Wednesday , February 1 2023
The thing that worries me the most: long-term deals with pitchers are usually a bust.

Is Johan Santana Really Good for the Mets?

As a lifelong Mets fan, I really wanted to be happy about the deal that brought Johan Santana to the Mets. I really did. I mean, we only gave up Carlos Gomez and several other assorted Cratchits. There was no loss here. No Jose Reyes in the mix, so I should be happy, but sadly I am not.

I guess there is the thing that worries me the most: long-term deals with pitchers are usually a bust. Santana is 28 (will be 29 next month) and technically in the prime of his career. He seems to be a healthy pitcher, which is more than can be said for Pedro Martinez. When the Mets got Pedro, everyone knew he was fragile. He should have been dubbed The Man with the China Arm. That didn’t stop that transaction from taking place, but no matter how much I personally like Martinez, that deal was a poor one. The Mets haven’t gotten their money’s worth out of him, and I doubt they ever will.

Now the question remains this: will the Mets ever collect on this Santana deal? By collect I mean Santana wins 20+ games, the Cy Young Award, and gets us into the World Series. Forgive me for being skeptical, but it’s been a long 22 years since Mookie Wilson’s ball went through Bill Buckner’s legs. We Mets fans know better than to get our hopes up, so quite frankly I am thinking that this deal is not as good as it seems (or should seem).

There have been some great Mets pitchers over the years, but none can compare to the two best: Tom Seaver and Dwight Gooden. These were the best arms that the team ever had and, like Nolan Ryan, the team chose to eventually let them go. We can argue that both were past their prime years when they were let go, but the key thing is the symbolism involved with giving up players that were dubbed “The Franchise.” No one can really know how Pat Zachary must have felt coming here for Seaver, but we can imagine Carlos Gomez is not going to be too upset if he becomes the next Willie McGee in Minnesota, but maybe we Mets fans should be.

The truth is that baseball has taken us on a rough ride. Besides the steroid debacle that is still playing out (and that will likely become worse before it gets better), the biggest problem is feeling like these players are getting paid well beyond what any mere mortal is worth (even if he can win 20 games or sock 50 home runs every season). We can label it as the player’s greed or we can cite the owner’s stupidity, but the fans are the reason why it costs well over $100 for two people to go to a game these days (if one wants semi-good seats and something to eat). If we all stopped going to the games, stopped buying merchandise, and stopped watching telecasts of the games, the money wouldn’t be there to throw around like this. Of course, this is never going to happen. I, like most everyone else, am salivating at the prospect of Opening Day and the first pitch. See, we are our own worst enemies.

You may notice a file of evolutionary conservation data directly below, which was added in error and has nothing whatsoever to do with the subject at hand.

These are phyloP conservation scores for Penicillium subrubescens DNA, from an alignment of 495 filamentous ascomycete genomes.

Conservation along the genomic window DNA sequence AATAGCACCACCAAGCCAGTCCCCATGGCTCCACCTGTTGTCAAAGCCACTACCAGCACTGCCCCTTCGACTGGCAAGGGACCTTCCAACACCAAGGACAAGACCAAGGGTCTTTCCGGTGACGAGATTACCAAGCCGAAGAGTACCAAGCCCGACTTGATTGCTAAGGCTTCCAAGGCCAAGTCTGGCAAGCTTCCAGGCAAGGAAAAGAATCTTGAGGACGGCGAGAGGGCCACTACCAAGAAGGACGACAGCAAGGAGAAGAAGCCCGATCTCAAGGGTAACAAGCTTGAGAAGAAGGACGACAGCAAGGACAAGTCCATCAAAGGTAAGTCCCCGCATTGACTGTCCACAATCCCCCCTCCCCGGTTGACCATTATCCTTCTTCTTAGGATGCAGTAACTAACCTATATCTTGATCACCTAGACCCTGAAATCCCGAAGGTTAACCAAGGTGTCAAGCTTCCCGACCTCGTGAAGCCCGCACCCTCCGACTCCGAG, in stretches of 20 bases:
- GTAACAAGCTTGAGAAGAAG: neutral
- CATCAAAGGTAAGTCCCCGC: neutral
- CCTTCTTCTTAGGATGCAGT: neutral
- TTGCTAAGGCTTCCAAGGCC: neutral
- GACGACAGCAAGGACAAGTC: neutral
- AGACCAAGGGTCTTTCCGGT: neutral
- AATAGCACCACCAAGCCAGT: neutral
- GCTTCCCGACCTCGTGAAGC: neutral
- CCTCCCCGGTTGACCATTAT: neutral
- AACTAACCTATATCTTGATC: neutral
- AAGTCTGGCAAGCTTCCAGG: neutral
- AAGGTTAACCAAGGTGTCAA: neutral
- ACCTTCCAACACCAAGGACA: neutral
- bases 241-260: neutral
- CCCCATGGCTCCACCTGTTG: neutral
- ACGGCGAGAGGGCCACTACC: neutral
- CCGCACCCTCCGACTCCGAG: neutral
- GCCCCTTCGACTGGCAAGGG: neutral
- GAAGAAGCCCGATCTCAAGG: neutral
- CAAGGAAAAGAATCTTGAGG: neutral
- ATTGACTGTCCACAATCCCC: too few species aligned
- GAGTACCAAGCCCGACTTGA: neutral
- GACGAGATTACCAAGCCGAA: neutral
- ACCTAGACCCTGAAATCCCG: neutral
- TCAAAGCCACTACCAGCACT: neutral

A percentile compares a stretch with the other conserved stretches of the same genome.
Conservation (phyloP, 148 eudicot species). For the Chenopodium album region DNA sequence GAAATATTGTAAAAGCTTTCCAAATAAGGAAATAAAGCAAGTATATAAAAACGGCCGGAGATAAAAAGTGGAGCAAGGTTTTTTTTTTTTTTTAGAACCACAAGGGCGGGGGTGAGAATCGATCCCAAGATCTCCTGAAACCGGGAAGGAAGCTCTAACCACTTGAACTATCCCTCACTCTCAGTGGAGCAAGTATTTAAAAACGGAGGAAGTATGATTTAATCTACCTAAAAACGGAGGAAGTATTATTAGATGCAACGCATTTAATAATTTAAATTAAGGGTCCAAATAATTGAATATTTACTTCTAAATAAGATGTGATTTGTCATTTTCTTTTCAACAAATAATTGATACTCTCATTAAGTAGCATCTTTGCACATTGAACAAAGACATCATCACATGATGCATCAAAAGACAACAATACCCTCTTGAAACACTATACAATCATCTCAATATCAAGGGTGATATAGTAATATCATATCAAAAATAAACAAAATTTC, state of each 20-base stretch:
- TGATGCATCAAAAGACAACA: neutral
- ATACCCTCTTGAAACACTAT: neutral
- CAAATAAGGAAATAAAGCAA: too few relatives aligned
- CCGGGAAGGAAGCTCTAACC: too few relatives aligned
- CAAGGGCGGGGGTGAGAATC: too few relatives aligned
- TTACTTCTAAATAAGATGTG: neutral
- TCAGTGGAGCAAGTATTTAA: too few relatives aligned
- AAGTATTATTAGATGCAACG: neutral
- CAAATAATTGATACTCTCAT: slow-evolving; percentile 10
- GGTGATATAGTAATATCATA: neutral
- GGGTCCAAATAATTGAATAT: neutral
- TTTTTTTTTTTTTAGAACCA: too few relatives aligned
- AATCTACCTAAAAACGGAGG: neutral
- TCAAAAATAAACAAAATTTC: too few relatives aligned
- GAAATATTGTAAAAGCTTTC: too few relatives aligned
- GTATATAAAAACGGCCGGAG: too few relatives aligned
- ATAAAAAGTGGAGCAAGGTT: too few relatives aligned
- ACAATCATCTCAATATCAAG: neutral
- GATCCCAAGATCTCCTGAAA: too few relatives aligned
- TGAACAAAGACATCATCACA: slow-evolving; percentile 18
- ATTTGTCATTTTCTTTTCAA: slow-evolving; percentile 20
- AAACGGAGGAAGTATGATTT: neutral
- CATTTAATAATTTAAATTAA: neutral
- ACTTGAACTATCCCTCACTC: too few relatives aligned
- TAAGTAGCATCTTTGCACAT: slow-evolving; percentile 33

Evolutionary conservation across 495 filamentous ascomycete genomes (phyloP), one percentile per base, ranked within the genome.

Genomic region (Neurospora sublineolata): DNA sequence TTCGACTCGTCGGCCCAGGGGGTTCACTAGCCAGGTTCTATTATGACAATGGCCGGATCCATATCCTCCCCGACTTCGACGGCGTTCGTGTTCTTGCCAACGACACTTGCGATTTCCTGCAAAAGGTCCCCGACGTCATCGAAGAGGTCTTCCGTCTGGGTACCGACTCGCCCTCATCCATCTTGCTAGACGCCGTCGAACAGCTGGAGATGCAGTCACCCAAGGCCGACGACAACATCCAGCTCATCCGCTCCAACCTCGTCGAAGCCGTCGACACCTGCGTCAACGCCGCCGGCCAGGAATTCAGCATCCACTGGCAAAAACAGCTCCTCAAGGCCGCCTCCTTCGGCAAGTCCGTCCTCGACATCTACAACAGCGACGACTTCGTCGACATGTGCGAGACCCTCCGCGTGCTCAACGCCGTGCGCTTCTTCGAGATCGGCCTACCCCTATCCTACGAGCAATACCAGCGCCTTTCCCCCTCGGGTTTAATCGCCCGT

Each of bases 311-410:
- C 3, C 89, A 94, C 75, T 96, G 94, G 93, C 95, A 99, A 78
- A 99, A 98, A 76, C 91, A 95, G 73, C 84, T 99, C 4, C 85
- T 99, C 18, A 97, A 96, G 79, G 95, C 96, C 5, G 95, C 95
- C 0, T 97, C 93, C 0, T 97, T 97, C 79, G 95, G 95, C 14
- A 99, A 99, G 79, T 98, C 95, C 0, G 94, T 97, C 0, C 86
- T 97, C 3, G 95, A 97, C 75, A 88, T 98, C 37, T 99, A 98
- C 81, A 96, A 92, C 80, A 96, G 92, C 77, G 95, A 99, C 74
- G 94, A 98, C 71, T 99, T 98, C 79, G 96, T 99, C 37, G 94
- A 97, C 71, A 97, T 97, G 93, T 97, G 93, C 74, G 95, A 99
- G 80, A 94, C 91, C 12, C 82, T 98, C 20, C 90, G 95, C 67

Since we are not going to change the business of baseball, I guess we must accept that things are going to remain skewed as they are for now. Maybe I’m wrong about this and Santana will be all he is supposed to be (and not the second coming of Anthony Young). I want and need Santana to be as good as everyone says he is. I want him to win those 20+ games. I’d even like to see him pitch the elusive no-hitter the Mets have been waiting 46 years to see, and I’d especially like to see him starting Game 1 of the World Series this October, but I am a realist because Met fans have to be. We cannot be anything else because the Mo Vaughns and Vince Colemans of the world have taught us hard lessons.

Is Johan Santana really good for the Mets? I’m holding out until I see him starting the All-Star Game for the National League. Until then, this Mets fan is not getting his hopes up too much. Bret Saberhagen, Kenny Rogers, and all of the rest of the guys who came to the Mets and hit the self-destruct button deserve thanks for making me the way I am.

This year I’m hoping Santana proves me wrong. Please, Johan, prove me wrong.

About Victor Lana

Victor Lana's stories, articles, and poems have been published in literary magazines and online. His books 'A Death in Prague' (2002), 'Move' (2003), 'The Savage Quiet September Sun: A Collection of 9/11 Stories' (2005), and 'Like a Passing Shadow' (2009) are available in print, online, and as e-books. 'Heartbeat and Other Poems,' 'If the Fates Allow: New York Christmas Stories,' 'Garden of Ghosts,' and 'Flashes in the Pan' are available exclusively on Amazon. His newest books 'The Stranger from the Sea' and 'Love in the Time of the Coronavirus' are available as e-books and in print. After winning the National Arts Club Award for Poetry while attending Queens College, he concentrated on writing mostly fiction and non-fiction prose until the recent publication of his new book of poetry, 'Heartbeat and Other Poems' (now available on Amazon). He has worked as a faculty advisor to school literary magazines and enjoys the creative process as a writer, editor, and collaborator. He has been with 'Blogcritics Magazine' since July 2005 and has written many articles on a variety of topics; previously co-head sports editor, he now is a Culture and Society and Flash Ficition editor. Having traveled extensively, Victor has visited six continents and intends to get to Antarctica someday where he figures a few ideas for new stories await him.

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